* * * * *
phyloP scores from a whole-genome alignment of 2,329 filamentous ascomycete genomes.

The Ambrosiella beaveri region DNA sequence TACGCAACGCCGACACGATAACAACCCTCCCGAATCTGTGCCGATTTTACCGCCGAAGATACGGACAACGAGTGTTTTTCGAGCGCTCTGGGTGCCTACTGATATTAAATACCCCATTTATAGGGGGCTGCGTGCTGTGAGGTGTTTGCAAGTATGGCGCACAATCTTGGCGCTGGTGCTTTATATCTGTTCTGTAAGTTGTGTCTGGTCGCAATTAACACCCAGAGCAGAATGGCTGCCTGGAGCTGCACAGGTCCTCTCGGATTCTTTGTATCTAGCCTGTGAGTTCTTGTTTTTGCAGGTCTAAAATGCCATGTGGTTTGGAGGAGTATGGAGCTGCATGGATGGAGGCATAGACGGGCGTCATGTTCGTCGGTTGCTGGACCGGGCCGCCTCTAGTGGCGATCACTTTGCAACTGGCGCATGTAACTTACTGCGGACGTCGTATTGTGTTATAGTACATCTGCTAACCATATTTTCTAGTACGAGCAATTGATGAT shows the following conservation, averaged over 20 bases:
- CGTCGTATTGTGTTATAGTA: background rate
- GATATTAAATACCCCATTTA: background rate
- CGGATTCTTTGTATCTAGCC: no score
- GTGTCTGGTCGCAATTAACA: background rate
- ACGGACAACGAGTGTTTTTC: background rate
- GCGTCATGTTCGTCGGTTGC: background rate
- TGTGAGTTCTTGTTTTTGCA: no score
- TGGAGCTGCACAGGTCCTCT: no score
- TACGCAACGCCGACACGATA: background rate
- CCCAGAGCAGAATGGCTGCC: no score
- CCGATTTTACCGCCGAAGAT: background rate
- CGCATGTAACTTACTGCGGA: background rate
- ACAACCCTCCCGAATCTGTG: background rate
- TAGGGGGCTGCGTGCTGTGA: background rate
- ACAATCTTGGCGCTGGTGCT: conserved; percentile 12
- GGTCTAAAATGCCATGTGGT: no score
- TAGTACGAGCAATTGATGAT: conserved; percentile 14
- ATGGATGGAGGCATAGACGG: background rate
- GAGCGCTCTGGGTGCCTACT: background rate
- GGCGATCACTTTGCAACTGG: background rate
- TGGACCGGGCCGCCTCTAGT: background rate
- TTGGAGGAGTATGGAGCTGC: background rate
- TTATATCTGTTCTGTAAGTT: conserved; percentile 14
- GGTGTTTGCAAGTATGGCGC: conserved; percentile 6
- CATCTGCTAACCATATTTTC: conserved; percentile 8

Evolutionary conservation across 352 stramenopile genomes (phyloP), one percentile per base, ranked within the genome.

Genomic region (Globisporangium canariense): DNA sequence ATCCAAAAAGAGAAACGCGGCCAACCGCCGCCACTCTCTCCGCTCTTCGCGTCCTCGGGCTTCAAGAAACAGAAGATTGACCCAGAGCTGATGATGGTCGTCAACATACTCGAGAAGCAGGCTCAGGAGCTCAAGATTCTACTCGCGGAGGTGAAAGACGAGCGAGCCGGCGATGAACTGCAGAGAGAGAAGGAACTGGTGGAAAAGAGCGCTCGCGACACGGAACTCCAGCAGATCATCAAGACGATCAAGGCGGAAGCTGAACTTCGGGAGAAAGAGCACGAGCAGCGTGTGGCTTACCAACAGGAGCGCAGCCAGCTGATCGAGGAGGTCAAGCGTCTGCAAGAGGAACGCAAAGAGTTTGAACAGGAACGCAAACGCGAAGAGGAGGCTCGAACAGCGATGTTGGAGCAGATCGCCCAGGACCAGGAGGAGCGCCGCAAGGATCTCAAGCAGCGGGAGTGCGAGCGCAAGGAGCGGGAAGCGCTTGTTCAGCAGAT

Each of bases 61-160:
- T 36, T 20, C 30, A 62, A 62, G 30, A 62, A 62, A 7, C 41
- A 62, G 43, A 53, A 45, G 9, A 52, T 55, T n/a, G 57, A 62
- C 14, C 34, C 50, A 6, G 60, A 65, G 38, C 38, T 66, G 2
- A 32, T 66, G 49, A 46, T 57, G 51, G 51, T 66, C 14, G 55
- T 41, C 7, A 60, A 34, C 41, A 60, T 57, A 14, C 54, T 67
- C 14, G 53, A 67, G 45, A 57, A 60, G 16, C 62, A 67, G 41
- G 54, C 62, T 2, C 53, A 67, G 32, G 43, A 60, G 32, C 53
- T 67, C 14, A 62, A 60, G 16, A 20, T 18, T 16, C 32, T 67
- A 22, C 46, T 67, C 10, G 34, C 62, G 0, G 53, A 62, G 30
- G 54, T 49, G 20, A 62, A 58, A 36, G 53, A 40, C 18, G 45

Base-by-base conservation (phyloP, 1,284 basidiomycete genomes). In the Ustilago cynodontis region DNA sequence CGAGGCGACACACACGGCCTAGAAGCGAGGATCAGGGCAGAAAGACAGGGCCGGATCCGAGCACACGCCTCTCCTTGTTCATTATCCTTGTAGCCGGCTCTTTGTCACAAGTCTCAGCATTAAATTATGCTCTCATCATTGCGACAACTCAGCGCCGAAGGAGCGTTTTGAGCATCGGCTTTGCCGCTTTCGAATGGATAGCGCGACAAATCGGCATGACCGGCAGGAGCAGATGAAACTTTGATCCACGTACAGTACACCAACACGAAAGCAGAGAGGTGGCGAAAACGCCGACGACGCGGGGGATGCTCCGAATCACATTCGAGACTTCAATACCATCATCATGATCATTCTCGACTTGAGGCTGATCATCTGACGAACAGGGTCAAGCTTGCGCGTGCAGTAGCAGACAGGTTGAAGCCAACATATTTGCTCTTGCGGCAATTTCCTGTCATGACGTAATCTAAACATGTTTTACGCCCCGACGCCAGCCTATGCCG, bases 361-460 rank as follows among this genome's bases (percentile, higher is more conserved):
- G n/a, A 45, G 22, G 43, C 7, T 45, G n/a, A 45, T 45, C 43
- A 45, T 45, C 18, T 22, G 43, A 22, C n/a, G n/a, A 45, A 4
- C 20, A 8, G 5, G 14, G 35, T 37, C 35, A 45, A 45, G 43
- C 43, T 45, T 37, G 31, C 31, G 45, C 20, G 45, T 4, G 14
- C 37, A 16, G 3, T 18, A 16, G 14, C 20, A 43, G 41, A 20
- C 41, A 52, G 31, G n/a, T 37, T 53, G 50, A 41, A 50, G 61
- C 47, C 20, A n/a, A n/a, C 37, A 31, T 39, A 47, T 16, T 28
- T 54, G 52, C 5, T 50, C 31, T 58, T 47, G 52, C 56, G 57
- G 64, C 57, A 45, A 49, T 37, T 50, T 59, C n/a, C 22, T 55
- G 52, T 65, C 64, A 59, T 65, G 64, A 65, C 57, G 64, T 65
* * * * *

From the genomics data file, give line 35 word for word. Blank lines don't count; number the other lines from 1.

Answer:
- T 41, C 7, A 60, A 34, C 41, A 60, T 57, A 14, C 54, T 67